Since human migrations began, germs have traveled with people, animals and traded goods. In an interconnected and mobile world, diseases such as HIV/AIDS and SARS can spread rapidly. Yet international cooperation through agencies such as the World Health Organization also allows for a collective response to global health threats and faster response times. Nations have developed diverse health care systems, aiming for cost-effective treatment. Yet the diverse systems contribute to disparities in global health, including availability of technology, pharmaceutical companies targeting innovations to maximize profits, and providers abandoning areas of need for higher salaries in the West, just to name a few.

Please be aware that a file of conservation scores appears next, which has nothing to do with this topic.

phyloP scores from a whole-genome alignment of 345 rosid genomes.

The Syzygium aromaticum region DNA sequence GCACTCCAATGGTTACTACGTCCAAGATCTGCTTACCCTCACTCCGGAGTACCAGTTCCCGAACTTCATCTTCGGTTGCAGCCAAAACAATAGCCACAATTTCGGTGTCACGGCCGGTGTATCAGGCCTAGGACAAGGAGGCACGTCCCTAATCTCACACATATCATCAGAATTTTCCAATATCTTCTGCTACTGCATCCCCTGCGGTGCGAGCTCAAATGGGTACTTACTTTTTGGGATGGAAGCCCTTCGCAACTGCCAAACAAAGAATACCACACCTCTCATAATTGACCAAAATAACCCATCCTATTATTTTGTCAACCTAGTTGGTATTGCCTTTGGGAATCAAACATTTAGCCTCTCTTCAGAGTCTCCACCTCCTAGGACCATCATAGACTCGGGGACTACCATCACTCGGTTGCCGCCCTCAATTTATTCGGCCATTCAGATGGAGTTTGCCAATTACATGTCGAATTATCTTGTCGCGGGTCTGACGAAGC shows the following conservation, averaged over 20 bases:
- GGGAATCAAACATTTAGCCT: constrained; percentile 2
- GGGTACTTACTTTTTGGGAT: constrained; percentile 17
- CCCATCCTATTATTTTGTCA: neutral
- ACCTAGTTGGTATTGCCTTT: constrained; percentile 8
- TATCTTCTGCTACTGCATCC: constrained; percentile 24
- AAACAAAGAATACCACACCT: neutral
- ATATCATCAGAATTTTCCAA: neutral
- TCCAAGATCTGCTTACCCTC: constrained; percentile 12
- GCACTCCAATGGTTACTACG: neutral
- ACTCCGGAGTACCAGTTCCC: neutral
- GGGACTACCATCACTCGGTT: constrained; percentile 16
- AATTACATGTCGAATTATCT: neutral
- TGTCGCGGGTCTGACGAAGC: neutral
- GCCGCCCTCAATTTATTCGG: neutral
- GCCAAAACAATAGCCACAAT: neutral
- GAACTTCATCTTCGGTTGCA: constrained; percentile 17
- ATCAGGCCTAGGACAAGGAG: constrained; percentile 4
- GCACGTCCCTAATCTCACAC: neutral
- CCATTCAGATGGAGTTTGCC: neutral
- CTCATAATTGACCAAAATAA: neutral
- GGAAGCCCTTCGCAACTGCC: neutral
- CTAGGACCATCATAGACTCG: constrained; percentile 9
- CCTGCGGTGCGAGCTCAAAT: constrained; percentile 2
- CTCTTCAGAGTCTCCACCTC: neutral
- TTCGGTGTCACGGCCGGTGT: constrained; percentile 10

Fewer Chinese Than Expected Apply to Have Second Child

China’s one-child policy reduced poverty, keeping the population close to 1.2 billion by 2000
Patti Waldmeir
January 16, 2015

Ebola Vaccine Will Soon Be Tested In West Africa

Strategies in Guinea, Liberia and Sierra Leone vary
Richard Harris
January 14, 2015

Too Big to Ail

Charities, NGOs, companies cover 80 percent of WHO’s budget
December 23, 2014

Incredibly Unwell India

To combat antibiotic-resistant diseases, India now requires prescriptions
Nayan Chanda
December 15, 2014

Cuba’s Health Diplomacy in the Age of Ebola

WHO, UN, and even US praise Cuba’s big commitment to fight against Ebola
Eduardo J. Gomez
December 3, 2014